Boeing acquires leading pilot training software provider
Boeing Oct. 12 announced it has acquired Peters Software GmbH, a market leading provider of European Aviation Safety Agency based training content for early stage pilot training.
Located in Cologne, Germany, Peters Software specializes in curriculum and materials for commercial and private pilots operating in rapidly growing markets aligned with EASA.
“The high-quality software that Peters Software develops enhances Boeing’s customized pilot training content to meet specific needs of our customers,” said Stan Deal, senior vice president, Commercial Aviation Services, Boeing Commercial Airplanes. “This acquisition allows Boeing Flight Services to offer training materials consistent with the standards set by the European Aviation Safety Agency, one of the world’s leading aviation regulatory authorities.”
According to Boeing’s Pilot and Technician Outlook, airlines will need 558,000 new pilots over the next 20 years to support the growth in the global fleet. This acquisition helps Boeing meet the growing global demand for qualified aviation personnel.
Terms of the agreement are not being disclosed. Peters Software and its team of approximately 20 full time employees joined Boeing upon contractual signing.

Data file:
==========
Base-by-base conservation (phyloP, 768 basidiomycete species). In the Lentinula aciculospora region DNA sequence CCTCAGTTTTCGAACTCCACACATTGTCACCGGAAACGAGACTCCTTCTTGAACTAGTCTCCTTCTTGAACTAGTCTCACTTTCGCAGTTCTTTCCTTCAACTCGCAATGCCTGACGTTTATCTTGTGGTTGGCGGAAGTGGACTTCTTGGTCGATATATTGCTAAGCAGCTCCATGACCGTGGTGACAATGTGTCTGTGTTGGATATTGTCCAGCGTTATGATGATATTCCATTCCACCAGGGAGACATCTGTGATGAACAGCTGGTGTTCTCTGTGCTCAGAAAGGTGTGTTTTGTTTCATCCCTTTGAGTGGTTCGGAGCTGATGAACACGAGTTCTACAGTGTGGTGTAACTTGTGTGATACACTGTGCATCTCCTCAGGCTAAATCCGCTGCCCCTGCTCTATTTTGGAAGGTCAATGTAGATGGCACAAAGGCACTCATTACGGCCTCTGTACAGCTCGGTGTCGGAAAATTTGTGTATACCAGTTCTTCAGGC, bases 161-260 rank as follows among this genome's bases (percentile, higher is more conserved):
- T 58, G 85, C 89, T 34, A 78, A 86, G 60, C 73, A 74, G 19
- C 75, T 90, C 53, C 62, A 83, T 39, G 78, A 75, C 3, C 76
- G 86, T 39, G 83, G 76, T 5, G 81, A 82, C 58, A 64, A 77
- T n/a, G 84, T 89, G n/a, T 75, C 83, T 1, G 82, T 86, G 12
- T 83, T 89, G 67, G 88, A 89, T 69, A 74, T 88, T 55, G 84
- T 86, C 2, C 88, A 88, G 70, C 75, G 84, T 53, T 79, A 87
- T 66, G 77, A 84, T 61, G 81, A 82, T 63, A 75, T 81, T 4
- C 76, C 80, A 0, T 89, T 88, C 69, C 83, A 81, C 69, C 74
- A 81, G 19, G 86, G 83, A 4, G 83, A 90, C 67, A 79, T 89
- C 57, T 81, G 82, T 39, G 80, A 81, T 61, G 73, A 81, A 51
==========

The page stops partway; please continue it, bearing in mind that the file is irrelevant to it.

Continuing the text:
“We value the expertise of the team in Cologne and welcome the Peters Software employees to the Boeing Company,” said Matthew Ganz, president Boeing Germany and Northern Europe and vice president European Technology Strategy. “This is an important step for Boeing and provides new opportunities to the Peters Software team as Boeing continues to grow its business, footprint and engagement in Germany.”
Boeing trains approximately 1,200 flight, maintenance, and cabin safety personnel daily throughout its global training network. Boeing provides a comprehensive portfolio of pilot, maintenance and cabin safety training at 17 campuses on six continents.
Turkey says jets again harassed at border with Syria
Turkey’s military says two Syrian jets and surface-to-air missile systems based in Syria have harassed three F-16 jets patrolling the Turkish-Syrian border.
A military statement Oct. 11 said the missile systems locked radar on the Turkish jets for two minutes while Syrian SU-22 and SU-24 jets placed the Turkish planes under lock for two minutes and 35 seconds. It said the incidents occurred on Saturday.
Turkey has been complaining about harassment of its jets on border patrols for the past week.
Last week, two Russian warplanes strayed into Turkish airspace during Russia’s air campaign in Syria, drawing strong protests from Turkey and its NATO allies. AP